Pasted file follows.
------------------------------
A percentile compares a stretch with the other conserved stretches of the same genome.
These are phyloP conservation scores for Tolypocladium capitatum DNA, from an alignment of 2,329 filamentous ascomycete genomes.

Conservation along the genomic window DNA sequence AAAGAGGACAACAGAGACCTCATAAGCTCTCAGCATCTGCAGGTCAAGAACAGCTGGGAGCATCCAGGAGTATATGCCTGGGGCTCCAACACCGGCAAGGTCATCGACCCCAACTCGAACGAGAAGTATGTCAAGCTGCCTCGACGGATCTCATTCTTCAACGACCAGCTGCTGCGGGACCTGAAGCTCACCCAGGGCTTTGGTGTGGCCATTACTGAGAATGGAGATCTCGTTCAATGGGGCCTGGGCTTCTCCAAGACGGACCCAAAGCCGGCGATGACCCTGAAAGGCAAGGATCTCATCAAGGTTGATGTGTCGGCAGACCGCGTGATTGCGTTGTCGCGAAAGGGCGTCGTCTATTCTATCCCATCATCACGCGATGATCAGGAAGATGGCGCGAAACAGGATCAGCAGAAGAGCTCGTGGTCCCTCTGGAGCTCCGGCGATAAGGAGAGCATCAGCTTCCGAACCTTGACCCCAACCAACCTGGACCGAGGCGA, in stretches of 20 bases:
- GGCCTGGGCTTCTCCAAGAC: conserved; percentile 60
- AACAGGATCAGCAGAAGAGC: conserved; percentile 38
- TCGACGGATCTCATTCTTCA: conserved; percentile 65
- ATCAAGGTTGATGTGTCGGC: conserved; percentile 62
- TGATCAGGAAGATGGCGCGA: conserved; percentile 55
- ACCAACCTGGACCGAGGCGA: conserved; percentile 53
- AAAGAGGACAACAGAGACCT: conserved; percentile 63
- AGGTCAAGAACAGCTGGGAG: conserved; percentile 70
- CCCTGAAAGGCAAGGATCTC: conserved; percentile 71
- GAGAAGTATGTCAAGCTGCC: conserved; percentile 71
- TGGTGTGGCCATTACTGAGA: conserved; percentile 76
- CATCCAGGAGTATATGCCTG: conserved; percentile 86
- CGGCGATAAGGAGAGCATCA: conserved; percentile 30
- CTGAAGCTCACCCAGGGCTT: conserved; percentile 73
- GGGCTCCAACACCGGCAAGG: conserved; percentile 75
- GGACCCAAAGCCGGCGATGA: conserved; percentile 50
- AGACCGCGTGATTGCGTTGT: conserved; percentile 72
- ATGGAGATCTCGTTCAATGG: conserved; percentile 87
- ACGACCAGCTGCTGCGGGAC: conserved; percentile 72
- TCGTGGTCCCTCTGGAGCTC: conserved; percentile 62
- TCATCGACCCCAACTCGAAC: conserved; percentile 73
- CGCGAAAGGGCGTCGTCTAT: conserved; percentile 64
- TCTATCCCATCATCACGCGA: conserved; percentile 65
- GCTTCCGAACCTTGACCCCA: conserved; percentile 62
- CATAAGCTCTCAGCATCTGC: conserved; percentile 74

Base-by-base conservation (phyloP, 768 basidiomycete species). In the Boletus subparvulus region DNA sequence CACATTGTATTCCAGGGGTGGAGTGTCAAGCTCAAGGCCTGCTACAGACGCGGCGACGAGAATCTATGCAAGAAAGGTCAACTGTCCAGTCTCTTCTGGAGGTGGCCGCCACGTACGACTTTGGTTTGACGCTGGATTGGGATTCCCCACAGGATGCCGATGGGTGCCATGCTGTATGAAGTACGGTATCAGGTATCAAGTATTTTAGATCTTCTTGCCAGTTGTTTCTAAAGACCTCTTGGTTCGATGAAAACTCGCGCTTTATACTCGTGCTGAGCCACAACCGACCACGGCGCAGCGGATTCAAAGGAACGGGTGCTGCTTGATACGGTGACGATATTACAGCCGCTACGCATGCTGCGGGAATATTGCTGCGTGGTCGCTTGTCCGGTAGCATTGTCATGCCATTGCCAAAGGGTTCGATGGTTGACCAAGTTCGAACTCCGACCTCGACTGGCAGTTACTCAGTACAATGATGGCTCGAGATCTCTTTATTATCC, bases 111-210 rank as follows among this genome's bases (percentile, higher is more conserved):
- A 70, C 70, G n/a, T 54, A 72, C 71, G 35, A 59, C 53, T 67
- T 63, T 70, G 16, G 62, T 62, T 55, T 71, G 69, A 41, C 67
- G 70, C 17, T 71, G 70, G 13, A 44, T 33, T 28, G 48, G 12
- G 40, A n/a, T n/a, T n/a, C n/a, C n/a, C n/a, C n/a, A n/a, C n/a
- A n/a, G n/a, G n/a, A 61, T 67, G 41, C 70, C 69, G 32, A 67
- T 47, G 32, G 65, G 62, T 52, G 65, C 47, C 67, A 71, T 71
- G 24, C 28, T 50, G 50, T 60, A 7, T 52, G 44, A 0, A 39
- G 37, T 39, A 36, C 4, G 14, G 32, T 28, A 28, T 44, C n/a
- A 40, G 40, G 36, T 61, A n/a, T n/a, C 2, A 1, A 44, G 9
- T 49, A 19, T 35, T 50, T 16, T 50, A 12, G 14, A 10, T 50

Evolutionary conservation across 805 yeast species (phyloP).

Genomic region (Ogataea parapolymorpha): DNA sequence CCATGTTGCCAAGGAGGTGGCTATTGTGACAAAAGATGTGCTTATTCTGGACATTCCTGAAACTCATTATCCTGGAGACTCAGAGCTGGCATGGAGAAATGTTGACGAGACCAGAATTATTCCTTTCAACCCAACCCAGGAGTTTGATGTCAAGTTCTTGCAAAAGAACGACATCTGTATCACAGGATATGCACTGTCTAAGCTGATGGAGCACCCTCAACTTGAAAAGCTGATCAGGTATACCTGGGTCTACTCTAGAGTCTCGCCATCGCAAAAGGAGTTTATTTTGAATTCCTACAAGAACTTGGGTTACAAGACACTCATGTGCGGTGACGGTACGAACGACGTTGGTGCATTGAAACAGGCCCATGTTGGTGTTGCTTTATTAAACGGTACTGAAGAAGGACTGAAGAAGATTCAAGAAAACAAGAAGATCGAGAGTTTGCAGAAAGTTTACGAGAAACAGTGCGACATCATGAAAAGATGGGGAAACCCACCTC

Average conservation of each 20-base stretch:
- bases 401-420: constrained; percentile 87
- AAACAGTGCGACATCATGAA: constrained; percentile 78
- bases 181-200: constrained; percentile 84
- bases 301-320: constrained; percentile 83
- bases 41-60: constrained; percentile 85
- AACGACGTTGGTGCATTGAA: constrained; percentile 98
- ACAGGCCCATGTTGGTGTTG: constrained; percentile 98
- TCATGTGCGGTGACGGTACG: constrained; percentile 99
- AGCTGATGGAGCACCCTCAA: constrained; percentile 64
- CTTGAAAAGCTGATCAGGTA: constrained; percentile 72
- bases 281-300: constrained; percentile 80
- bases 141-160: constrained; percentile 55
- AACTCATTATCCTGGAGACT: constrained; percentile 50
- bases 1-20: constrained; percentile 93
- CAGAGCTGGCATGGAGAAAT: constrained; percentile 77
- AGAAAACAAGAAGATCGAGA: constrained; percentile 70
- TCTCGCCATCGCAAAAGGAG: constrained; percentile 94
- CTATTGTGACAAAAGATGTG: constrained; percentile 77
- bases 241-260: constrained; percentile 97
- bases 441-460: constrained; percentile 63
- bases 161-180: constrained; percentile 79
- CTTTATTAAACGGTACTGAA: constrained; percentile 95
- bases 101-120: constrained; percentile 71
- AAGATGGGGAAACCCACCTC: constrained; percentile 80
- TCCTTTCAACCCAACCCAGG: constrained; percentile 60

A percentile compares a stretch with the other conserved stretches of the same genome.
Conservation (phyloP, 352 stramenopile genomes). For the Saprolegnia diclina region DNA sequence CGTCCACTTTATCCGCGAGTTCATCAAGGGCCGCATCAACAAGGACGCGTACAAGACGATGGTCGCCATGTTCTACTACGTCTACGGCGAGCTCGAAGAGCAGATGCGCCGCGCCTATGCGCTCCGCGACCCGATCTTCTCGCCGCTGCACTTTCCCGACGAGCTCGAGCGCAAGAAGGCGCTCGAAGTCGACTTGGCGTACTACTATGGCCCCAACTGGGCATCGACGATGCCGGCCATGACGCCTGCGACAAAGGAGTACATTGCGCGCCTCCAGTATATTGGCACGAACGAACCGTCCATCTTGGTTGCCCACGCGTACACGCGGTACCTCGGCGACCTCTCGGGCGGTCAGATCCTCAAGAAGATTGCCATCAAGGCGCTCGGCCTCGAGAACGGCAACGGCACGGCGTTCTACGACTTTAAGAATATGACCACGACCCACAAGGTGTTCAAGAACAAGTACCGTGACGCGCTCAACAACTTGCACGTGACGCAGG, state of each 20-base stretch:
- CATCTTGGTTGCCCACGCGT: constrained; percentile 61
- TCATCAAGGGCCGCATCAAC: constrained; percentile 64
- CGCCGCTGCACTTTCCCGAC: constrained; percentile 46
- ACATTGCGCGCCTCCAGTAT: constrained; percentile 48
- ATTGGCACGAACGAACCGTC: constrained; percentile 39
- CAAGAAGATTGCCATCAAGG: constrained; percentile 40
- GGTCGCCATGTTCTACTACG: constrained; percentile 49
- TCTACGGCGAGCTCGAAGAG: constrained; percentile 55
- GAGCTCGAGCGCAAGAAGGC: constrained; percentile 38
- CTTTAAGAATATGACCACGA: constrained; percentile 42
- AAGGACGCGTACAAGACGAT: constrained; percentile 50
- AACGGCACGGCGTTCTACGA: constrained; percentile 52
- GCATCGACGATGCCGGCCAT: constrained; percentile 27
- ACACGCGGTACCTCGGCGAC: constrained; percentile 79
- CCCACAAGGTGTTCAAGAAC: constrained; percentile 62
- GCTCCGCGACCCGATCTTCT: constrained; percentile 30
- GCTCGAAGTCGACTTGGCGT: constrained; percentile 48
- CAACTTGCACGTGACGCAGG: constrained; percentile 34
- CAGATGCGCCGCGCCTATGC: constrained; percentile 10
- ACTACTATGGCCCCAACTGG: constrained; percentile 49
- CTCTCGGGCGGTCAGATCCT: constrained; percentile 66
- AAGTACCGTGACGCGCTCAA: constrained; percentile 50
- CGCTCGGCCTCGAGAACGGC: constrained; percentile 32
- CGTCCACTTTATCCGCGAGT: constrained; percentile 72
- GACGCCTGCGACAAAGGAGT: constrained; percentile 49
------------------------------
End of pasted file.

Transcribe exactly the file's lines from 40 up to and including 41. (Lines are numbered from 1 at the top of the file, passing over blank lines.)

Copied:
Evolutionary conservation across 805 yeast species (phyloP).

Genomic region (Ogataea parapolymorpha): DNA sequence CCATGTTGCCAAGGAGGTGGCTATTGTGACAAAAGATGTGCTTATTCTGGACATTCCTGAAACTCATTATCCTGGAGACTCAGAGCTGGCATGGAGAAATGTTGACGAGACCAGAATTATTCCTTTCAACCCAACCCAGGAGTTTGATGTCAAGTTCTTGCAAAAGAACGACATCTGTATCACAGGATATGCACTGTCTAAGCTGATGGAGCACCCTCAACTTGAAAAGCTGATCAGGTATACCTGGGTCTACTCTAGAGTCTCGCCATCGCAAAAGGAGTTTATTTTGAATTCCTACAAGAACTTGGGTTACAAGACACTCATGTGCGGTGACGGTACGAACGACGTTGGTGCATTGAAACAGGCCCATGTTGGTGTTGCTTTATTAAACGGTACTGAAGAAGGACTGAAGAAGATTCAAGAAAACAAGAAGATCGAGAGTTTGCAGAAAGTTTACGAGAAACAGTGCGACATCATGAAAAGATGGGGAAACCCACCTC